When you encounter the YO on the second round, it now looks an awful lot like the yanked-up tail from the yanked increase, and you treat it the same way. Like the yanked-up tail, the YO is put on the needles open, then twisted shut in the knitting process. For this reason, other than the color-coding, the illustrations below are identical between both. In each illustration, the little round close-up shows what the increase should look like on your right needle, once you've knit shut the YO on the left needle, following the direction of the blue arrow. Note again that, because you twist the stitch shut, what was the back arm becomes the top arm, dictating the direction of sweep.  If using the M1 designation, these two variants are sometimes called M1L (make-one-left) and M1R (make-one-right).

These illustrations of the twisted YO increase assume you're knitting stockinette circularly, so that you're operating from the front fabric face on both rounds.  If you are working flat (back and forth) the second step (working into the yarn over) is done via a purl.  The close-up illos are your friends for comparison purposes--take a look from the front and make sure, before you move on. 

"After-knitting" and twisted-loop increases

 The concept of "after-knitting" (intro'ed in the last post on the structure of ribbing) is the idea of acting on a parked strand by knitting it after it is off the needles, hence, the name "after-knitting." Of the three increases in this post, two--the yanked increase and the twisted YO--are actually forms of after-knitting.  This is because the twisted loop which forms the base of all these increases is not fully formed at the time of creation.  Instead, some, but not all, of the yarn for the increase is parked in the fabric, to be operated on in the following row.  

Specifically, for the yanked increase, the tail was parked (although all tails are parked if you think about it) and then the parked tail was operated on in the next row.  That operation occurred when the yarn was not on the needles, but lay loose in the fabric.  The tail of a knitted stitch is small.  It is capable of making up only a small percentage of the final twist. This is why this increase is rather tight: all the rest of the yarn in the twist has to be yanked out of the arms of the neighbor stitches. (This is similar to the transformation in fabric caused by slipped-strand after-knitting.)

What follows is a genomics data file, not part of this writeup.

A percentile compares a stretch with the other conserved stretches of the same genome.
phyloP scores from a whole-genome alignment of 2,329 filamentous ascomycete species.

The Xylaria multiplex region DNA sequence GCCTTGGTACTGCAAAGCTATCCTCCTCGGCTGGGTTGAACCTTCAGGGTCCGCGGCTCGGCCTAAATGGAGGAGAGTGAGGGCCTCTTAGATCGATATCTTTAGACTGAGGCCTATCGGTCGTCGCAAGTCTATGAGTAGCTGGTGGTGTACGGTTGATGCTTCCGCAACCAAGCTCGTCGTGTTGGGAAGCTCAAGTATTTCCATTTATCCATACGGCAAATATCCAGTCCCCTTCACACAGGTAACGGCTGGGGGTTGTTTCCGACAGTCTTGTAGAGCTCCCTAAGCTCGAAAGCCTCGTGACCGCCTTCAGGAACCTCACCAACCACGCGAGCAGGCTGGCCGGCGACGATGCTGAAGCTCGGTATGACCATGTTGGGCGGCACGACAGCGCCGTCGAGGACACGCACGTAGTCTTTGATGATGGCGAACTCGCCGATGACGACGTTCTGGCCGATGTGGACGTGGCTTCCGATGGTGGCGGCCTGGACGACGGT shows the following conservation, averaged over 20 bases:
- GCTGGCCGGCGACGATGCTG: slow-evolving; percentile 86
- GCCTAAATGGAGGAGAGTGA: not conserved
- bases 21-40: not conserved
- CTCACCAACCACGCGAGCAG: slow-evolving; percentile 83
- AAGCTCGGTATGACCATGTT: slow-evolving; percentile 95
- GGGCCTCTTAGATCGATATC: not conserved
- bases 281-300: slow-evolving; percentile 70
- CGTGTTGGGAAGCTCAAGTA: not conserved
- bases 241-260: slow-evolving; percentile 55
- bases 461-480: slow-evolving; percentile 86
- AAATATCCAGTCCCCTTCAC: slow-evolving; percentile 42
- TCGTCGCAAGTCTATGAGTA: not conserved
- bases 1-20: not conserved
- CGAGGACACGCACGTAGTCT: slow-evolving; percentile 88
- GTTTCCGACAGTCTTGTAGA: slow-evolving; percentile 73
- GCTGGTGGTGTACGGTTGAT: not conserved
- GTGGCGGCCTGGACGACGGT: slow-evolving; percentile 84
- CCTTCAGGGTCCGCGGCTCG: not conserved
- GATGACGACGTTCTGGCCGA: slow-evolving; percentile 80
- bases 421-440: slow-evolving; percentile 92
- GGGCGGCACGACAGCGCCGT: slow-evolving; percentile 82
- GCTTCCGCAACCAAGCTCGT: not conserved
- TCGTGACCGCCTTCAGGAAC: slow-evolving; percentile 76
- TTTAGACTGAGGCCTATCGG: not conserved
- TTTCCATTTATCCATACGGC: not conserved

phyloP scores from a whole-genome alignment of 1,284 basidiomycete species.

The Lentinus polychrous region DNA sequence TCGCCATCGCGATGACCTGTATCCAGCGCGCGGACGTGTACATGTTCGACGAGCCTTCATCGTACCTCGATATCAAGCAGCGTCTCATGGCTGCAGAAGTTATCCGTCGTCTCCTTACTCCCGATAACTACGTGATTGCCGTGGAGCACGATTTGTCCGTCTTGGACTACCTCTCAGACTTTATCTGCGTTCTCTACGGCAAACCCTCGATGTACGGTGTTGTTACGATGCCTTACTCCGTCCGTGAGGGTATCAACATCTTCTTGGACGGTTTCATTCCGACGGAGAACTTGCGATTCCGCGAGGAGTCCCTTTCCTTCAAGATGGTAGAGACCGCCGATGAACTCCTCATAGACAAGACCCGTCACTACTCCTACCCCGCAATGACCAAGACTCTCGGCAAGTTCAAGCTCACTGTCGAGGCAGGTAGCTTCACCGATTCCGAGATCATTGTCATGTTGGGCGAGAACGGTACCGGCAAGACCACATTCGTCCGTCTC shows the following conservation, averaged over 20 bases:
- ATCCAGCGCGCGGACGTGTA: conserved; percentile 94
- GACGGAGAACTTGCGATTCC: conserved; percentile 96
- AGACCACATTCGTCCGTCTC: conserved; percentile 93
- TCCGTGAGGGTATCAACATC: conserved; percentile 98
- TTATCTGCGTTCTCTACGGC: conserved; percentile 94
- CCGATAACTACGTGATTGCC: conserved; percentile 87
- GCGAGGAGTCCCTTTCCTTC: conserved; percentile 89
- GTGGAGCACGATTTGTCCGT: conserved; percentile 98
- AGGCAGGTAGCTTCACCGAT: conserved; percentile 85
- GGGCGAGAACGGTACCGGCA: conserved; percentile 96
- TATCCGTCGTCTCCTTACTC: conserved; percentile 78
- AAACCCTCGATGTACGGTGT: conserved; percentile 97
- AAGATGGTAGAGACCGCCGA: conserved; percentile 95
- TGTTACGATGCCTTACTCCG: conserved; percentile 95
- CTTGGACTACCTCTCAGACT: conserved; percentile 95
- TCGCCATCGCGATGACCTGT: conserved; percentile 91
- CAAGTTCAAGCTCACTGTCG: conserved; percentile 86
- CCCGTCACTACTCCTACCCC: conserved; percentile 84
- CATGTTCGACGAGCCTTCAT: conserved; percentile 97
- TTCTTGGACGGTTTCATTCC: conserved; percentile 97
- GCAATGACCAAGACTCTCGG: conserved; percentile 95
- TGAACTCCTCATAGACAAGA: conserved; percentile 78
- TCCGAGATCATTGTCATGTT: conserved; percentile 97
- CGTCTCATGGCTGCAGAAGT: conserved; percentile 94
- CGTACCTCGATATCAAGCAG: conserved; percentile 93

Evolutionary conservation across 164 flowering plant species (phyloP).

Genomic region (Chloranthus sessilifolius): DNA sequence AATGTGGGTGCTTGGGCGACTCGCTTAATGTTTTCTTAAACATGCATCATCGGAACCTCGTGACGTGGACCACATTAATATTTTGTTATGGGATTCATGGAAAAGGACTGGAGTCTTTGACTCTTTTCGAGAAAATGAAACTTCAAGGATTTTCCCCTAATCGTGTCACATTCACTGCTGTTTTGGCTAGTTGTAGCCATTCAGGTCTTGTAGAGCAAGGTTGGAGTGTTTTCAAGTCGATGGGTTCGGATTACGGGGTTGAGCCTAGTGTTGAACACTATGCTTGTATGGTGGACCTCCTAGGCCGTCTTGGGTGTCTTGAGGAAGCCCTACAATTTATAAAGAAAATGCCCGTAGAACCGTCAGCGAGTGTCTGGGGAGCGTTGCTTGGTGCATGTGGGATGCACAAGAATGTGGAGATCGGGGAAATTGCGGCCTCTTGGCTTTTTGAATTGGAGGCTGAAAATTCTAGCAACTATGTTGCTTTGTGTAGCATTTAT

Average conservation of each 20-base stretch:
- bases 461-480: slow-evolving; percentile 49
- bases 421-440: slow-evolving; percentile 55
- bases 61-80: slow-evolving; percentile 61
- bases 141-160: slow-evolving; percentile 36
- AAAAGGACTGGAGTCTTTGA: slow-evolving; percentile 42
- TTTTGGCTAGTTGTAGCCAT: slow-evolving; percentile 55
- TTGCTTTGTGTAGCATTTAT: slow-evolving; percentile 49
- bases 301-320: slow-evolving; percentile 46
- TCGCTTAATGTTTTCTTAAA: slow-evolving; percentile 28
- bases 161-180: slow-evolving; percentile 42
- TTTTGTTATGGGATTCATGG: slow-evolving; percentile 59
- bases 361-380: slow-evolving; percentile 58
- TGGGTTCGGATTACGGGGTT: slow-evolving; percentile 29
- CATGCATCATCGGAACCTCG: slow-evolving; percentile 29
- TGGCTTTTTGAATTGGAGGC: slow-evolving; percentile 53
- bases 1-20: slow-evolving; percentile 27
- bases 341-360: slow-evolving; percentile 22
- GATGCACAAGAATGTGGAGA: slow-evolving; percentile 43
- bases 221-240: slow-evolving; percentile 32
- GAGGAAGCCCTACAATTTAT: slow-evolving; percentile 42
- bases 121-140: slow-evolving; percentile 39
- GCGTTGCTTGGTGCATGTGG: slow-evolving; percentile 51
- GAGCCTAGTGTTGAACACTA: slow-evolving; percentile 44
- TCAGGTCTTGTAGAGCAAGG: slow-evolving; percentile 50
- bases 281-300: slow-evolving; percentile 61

Similarly, in twisted YO, some yarn was parked--that being the YO--but not enough to create an entire loop.  So, when the YO is twisted up in the following row, some of the yarn in the resulting loop also comes from the adjoining stitches.  However, a YO is longer than a stitch-tail. So, not as much of the neighbors' arm-yarn winds up in the finished twist as with the yanked increase, and that's why the twisted YO is looser. 

Now compare both of these "after-knit" increases to the backwards loop.  In backwards loop, the entire loop is formed over the barrel of the needle just as an ordinary stitch is formed.  When this stitch-sized loop is worked on the following row, the yarn of the adjoining stitches is not pulled into the loop, or at least, no more so than would occur with an ordinary stitch: no "after-knitting" occurs. Putting enough yarn for a whole stitch into a column-bottom (not anchored to anything below) well, that's a lot of unsecured yarn.  Looking at the big picture, this increase is the one-stitch version of the looped cast on (also called the e-cast on) and shares its "loose yarn" problems.

Short rows and "short columns:" anchoring to the neighbor stitches

Another way to think about tight vs. loose increases: if you're familiar with short rows, you can think of an increase as giving rise to a "short column."  So just as with short rows, we'd like to avoid holes. Making a twisted increase as the base of a column is like working a short-row without doing any connecting tricks (wrap and turn, lifted increase, etc.) This is because, like an unconnected short row, the column is not anchored.  Tightening the twisted increase by after-knitting doesn't actually anchor the increase column at the bottom, but the tightening does anchor the base-twist sideways into the adjoining columns more snugly, making less slack available to get up to hole-forming tricks.

Other increases. anchored at the bottom of the column

If you do want to actually physically connect the bottom of the increase column to your knitted fabric, here are two options.

First, the nearly invisible increase (also a species of after-knitting).  The only reason the nearly-invisible isn't more used is that it doesn't work well in a line of increases, like on a top-down raglan.  This is because, like the yanked increase, it tightens the fabric significantly, and even more so. However, for non-linear increases, like on a top-down yoked sweater, the nearly-invisible is a great choice. Full directions are at the linked post.

The second anchored-at-the-bottom increase is a KFB (knit front and back). KFB is also a kind of a twisted-stitch increase, but the twist is made in the head of the stitch, instead of its tail.  First, the stitch is knit into in the perfectly ordinary way. Then, that same stitch is knit into again through the back leg, with a twist separating the first- and second-knitting, as shown at the above linked post. (Like the nearly invisible, the yanked increase and the twisted YO, KFB is also a species of after-knitting. There's a trend here...)